A promising group of antioxidants are phenols. Phenols are organic compounds largely produced by plants and microorganisms (Although, synthetic phenols can also be made). Phenols are best known for their therapeutic effects on a wide range of diseases including neurological, cardiovascular, metabolic, inflammatory and age-related ailments. Because of their abundance, they are a significant part of the human diet. They are not only beneficial in protecting against disease, but also viral and bacterial infections and allergic reactions. Once inside the body, phenols perform many different protective actions such as interact with free radicals to reduce oxidative damage, bind to harmful metals, influence enzyme activity, and even activate gene expression. While synthetic phenols are capable of similar therapeutic functions, naturally occurring phenols are preferred because they contain natural components that are more likely to be compatible with the human body.
Of particular interest to Professor Oguro’s research team is the phenol known as 4-hydroxy-3-methoxycinnamic acid, or ferulic acid (FA). Like many phenolics, FA is a naturally occurring antioxidant abundant in plant leaves and seeds of fruits and vegetables. FA has unique properties that make it a particularly potent antioxidant. It has the ability to stop free radical chain reactions that continuously produce new reactive species, and also contains several sites for reactive species to bind to, thus preventing them from attacking host cells. Lastly, FA can attach to the surface of cells and protect them from oxidative damage. FA functions to protect plants from harmful enzymes during germination, regulates plant growth, contributes to mineral and water absorption in the roots and protects the plant from competing plants in its environment. However, its benefits extend past plants. FA’s ability to bind to and stabilise free radicals has translated into a wide range of therapeutic effects for humans including anti-diabetic, anti-inflammatory, anti-cancer and neuroprotective effects.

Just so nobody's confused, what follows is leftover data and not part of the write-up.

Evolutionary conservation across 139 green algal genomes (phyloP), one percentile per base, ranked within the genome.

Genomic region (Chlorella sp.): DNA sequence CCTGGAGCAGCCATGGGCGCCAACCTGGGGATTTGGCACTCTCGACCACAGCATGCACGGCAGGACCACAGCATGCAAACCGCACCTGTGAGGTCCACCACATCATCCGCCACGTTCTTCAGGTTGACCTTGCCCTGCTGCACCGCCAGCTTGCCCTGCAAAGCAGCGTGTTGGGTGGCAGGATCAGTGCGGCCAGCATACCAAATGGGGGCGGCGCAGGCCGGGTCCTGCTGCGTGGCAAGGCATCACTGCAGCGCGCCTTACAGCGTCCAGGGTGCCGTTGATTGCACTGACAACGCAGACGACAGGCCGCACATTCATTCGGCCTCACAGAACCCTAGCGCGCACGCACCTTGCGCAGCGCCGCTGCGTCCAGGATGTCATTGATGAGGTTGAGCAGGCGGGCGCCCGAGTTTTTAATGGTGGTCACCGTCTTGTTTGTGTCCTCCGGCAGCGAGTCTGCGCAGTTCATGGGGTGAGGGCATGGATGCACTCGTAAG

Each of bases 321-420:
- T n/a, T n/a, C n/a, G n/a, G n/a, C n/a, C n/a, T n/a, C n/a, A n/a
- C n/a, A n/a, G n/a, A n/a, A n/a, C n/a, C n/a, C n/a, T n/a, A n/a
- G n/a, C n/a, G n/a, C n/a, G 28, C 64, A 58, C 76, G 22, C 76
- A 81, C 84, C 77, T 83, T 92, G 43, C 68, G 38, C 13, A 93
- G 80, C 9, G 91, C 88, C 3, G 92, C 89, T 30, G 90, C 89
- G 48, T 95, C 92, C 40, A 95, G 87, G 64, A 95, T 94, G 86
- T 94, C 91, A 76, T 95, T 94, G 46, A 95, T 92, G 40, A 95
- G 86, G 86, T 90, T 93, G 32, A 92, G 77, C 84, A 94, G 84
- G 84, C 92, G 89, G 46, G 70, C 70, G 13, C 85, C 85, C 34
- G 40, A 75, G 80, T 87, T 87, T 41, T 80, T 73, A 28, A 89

Another beneficial attribute of FA is that it is highly bioavailable, meaning that a high percentage of FA reaches the diseased or injured site after it is administered. Many substances are broken down after administration and so only a small percentage reaches the injured tissue. However, FA is one of the most bioavailable phenols studied. Thus, small doses of FA will have a large medicinal effect. This also minimises the chances of side effects.
Ferulic Acid and Alzheimer’s Disease
There is some evidence suggesting that FA may also be beneficial in treating Alzheimer’s disease. A recent study found that treatment with FA blocks amyloid plaque formation, prevents plaque expansion and destabilises plaques that had already formed. Animal models of Alzheimer’s disease involving mice with amyloid plaques in their brains also revealed that FA treatment prevented the progression of learning and memory deficits brought on by the disease. It is thought to stave off further deterioration of vital cognition related brain regions by preventing amyloid plaque originating free radical-induced changes in proteins on the cell surface involved in neuron signalling. Long term administration of FA has also been shown to prevent activation of microglia – the nervous system’s immune cells. These cells can be activated by amyloid plaques and may contribute to neurofibrillary tangle development in Alzheimer’s disease. In addition, FA activates protective genes and proteins in regions of the brain involved in memory.